Not all of the early Soviet architectural avant-garde was “Constructivist,” strictly speaking. Though this was the title often generically ascribed to all modernist architecture coming out of Russia, only those pieces produced by the architectural group OSA can be considered constructivist. OSA’s self-proclaimed position was that of constructivism, which was founded on the principle of the “functional method” of design, as Ginzburg and the Vesnin brothers described it.
An earlier avant-garde group, ASNOVA, had been founded in 1923 by Nikolai Ladovskii, Nikolai Dokuchaev, Vladimir Krinskii, and El Lissitzky (though Lissitzky spent most of his time abroad). This school of architectural thought was deeply informed by the principles of abstract Suprematism in painting, the style invented by Kazimir Malevich some years before. In fact, Lissitzky’s PROUN series led directly into his architectural phase of production.
As opposed to the Constructivists in OSA, which was founded two years later (in 1925), the premise of architectural Rationalism, as it came to be called, was formalistic, rather than functional. The members of ASNOVA appealed to evidence gleaned from the study of psychotechnics, a science imported from Germany and America, to claim that certain formal shapes and patterns of design had a direct effect on the psychology of those who viewed the structure of a building. Once these formal principles could be discerned, they could be used to produce an ideological effect, lifting viewers out of their state of false consciousness and inspiring their participation in the construction of the new society.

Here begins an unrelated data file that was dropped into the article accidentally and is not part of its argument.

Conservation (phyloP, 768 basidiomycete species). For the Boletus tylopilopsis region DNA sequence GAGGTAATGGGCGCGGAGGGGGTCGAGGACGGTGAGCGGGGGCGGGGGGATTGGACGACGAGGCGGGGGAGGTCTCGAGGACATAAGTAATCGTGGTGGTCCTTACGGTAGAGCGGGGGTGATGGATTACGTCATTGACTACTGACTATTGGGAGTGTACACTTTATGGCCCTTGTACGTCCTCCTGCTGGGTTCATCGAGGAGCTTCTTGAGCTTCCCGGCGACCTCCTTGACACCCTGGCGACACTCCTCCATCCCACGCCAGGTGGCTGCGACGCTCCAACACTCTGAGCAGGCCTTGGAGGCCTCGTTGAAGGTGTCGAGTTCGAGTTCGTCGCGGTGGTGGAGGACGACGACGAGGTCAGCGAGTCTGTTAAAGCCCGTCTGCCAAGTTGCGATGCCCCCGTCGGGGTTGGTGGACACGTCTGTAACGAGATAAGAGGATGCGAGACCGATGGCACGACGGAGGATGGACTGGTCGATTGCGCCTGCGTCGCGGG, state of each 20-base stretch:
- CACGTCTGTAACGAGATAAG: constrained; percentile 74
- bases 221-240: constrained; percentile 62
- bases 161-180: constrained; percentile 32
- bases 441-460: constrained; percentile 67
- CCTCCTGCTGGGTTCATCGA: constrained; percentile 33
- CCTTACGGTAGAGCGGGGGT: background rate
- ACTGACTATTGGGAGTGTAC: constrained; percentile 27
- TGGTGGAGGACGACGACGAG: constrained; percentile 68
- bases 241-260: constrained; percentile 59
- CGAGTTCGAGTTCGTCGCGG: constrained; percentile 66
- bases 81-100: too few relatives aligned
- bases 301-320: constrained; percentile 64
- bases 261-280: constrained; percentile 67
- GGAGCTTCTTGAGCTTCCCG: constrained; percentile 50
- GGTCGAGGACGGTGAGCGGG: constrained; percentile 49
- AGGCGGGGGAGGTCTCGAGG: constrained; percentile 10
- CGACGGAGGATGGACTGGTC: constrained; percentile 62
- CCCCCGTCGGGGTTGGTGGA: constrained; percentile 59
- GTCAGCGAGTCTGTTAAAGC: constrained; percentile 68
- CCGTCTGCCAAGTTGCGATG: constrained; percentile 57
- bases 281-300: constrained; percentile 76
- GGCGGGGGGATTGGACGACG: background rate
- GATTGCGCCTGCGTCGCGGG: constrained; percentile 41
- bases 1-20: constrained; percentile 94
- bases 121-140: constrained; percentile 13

Nikolai Dokuchaev was, next to Ladovskii, the main theoretical exponent of Rationalism in architecture. With Lissitzky in Germany, working on periodicals like G, ABC, and Merz, and the majority of Krinskii’s time devoted to teaching and designing new projects, it fell to Dokuchaev and Ladovskii to explicate ASNOVA’s programmatic stance. In the following series of articles, taken from the early Soviet periodical Советское искусство (Soviet Art), Dokuchaev compares the Soviet Constructivist architecture of the OSA group with architectural parallels he sees in the capitalist West. He criticized the Constructivists’ “functional method,” equating it with the spare style of Functionalism that was prominent in Germany at the time. Then, in a later article, published in the journal Строительство Москвы (Building Moscow) [the issue is reproduced in full], Dokuchaev lays out his proposal for the Socialist city of Magnitogorsk, one of the first of many experimental cities that were planned to be built.
These articles and the one complete issue can be downloaded below: